The kinetics of tolrestat, a potent inhibitor of aldose reductase, were examined. Serum concentrations of tolrestat and of total 14 C were measured after dosing normal subjects and subjects with diabetes with 14 C-labeled tolrestat. In normal subjects, tolrestat was rapidly absorbed and disappearance from serum was biphasic. Distribution and elimination t 1/2s were approximately 2 and 10 to 12 hr, respectively, after single and multiple doses. Unchanged tolrestat accounted for the major portion of 14 C in serum. Radioactivity was rapidly and completely excreted in urine and feces in an approximate ratio of 2:1. Findings were much the same in subjects with diabetes. In normal subjects, the kinetics of oral tolrestat were independent of dose in the 10 to 800 mg range. Repetitive dosing did not result in unexpected cumulation. Tolrestat was more than 99% bound to serum protein; it did not compete with warfarin for binding sites but was displaced to some extent by high concentrations of tolbutamide or salicylate

  6. There and back again: Two views on the protein folding puzzle. (United States)

    Finkelstein, Alexei V; Badretdin, Azat J; Galzitskaya, Oxana V; Ivankov, Dmitry N; Bogatyreva, Natalya S; Garbuzynskiy, Sergiy O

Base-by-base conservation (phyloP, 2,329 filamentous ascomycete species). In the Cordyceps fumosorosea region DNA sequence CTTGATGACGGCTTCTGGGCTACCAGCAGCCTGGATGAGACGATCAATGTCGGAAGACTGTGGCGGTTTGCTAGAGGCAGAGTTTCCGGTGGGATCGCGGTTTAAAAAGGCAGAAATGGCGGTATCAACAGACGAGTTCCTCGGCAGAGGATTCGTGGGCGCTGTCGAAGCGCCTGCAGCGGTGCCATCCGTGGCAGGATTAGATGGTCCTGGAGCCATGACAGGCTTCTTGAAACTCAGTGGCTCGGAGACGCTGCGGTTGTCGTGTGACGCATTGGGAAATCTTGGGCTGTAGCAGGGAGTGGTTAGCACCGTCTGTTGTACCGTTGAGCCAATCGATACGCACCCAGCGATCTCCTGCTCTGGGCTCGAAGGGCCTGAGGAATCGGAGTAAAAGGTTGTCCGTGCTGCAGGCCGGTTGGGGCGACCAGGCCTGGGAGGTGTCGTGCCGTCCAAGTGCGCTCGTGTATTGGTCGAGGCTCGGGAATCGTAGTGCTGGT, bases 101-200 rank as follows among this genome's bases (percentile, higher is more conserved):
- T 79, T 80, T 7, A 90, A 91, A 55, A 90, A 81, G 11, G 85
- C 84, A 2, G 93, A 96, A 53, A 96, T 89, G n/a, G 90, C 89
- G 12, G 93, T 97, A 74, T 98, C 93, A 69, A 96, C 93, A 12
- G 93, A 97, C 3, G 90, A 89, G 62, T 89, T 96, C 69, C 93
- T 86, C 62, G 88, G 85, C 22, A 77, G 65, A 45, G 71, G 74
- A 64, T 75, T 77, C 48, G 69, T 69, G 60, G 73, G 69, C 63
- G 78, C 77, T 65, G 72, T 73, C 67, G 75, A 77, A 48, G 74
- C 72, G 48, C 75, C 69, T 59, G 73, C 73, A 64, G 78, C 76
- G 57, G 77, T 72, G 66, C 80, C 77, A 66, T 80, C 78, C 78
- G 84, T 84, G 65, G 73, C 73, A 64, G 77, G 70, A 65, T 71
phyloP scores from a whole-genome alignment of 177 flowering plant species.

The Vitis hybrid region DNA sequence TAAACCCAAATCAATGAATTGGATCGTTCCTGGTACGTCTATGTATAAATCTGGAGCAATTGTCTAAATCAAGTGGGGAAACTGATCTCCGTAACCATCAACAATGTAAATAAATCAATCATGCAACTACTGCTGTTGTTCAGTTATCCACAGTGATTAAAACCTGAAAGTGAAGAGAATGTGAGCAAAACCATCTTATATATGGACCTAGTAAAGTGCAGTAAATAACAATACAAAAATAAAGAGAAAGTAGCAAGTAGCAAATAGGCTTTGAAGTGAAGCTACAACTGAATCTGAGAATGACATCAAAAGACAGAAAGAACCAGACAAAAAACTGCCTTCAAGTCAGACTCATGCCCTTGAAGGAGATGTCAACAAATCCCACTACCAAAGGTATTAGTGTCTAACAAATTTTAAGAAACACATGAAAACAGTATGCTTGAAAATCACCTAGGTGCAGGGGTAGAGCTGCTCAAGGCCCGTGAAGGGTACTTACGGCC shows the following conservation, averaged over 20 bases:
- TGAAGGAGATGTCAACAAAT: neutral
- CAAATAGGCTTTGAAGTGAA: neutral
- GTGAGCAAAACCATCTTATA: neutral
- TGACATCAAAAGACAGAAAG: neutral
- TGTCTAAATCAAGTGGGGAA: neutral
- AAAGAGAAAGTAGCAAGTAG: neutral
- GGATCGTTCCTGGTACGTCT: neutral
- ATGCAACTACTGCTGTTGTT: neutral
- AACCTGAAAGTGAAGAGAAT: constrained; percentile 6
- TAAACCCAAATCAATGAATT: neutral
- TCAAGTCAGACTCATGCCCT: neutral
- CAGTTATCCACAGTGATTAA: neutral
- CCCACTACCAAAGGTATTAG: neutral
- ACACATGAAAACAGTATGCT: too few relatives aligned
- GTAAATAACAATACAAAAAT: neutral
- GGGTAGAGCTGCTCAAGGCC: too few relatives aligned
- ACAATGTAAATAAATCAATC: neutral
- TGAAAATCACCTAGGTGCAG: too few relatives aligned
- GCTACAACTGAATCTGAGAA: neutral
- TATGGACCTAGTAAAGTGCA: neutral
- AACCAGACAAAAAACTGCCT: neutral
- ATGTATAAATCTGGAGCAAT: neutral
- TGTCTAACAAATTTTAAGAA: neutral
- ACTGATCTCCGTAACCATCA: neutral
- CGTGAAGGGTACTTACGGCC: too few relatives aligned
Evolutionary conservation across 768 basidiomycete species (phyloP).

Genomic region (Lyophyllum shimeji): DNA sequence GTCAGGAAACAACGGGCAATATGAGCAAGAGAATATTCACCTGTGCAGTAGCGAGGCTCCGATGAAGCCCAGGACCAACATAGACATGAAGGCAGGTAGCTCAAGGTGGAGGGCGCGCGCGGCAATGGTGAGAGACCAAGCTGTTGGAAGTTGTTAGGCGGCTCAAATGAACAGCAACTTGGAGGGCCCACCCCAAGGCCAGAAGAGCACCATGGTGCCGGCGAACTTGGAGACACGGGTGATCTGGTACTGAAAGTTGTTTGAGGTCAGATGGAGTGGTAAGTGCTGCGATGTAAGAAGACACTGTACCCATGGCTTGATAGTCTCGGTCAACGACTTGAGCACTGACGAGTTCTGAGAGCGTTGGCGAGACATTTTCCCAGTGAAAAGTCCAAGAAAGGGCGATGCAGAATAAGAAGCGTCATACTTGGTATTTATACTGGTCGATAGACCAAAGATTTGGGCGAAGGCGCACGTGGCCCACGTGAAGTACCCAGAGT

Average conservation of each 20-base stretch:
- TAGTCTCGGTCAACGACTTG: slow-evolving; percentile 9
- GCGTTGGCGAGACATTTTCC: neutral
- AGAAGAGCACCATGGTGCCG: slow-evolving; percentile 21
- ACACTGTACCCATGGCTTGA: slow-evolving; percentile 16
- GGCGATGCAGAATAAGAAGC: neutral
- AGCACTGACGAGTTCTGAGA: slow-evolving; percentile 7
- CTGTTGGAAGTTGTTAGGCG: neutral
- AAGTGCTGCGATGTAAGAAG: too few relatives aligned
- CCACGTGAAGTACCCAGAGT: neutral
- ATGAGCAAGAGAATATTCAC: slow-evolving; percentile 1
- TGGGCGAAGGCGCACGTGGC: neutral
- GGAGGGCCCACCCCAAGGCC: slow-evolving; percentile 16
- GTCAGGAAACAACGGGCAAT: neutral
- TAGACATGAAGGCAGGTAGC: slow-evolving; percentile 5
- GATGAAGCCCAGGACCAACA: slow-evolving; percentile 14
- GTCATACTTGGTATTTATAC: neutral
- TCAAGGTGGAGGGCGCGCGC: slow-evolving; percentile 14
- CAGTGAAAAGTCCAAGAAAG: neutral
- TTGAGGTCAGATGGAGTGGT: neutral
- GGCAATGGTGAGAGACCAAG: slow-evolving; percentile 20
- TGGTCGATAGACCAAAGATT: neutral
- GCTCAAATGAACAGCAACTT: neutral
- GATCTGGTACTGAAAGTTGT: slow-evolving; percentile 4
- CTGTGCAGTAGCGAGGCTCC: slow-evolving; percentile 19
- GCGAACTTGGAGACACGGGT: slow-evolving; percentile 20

The ability of protein chains to spontaneously form their spatial structures is a long-standing puzzle in molecular biology. Experimentally measured folding times of single-domain globular proteins range from microseconds to hours: the difference (10-11 orders of magnitude) is the same as that between the life span of a mosquito and the age of the universe. This review describes physical theories of rates of overcoming the free-energy barrier separating the natively folded (N) and unfolded (U) states of protein chains in both directions: "U-to-N" and "N-to-U". In the theory of protein folding rates a special role is played by the point of thermodynamic (and kinetic) equilibrium between the native and unfolded state of the chain; here, the theory obtains the simplest form. Paradoxically, a theoretical estimate of the folding time is easier to get from consideration of protein unfolding (the "N-to-U" transition) rather than folding, because it is easier to outline a good unfolding pathway of any structure than a good folding pathway that leads to the stable fold, which is yet unknown to the folding protein chain. And since the rates of direct and reverse reactions are equal at the equilibrium point (as follows from the physical "detailed balance" principle), the estimated folding time can be derived from the estimated unfolding time. Theoretical analysis of the "N-to-U" transition outlines the range of protein folding rates in a good agreement with experiment. Theoretical analysis of folding (the "U-to-N" transition), performed at the level of formation and assembly of protein secondary structures, outlines the upper limit of protein folding times (i.e., of the time of search for the most stable fold). Both theories come to essentially the same results; this is not a surprise, because they describe overcoming one and the same free-energy barrier, although the way to the top of this barrier from the side of the unfolded state is very different from the way from the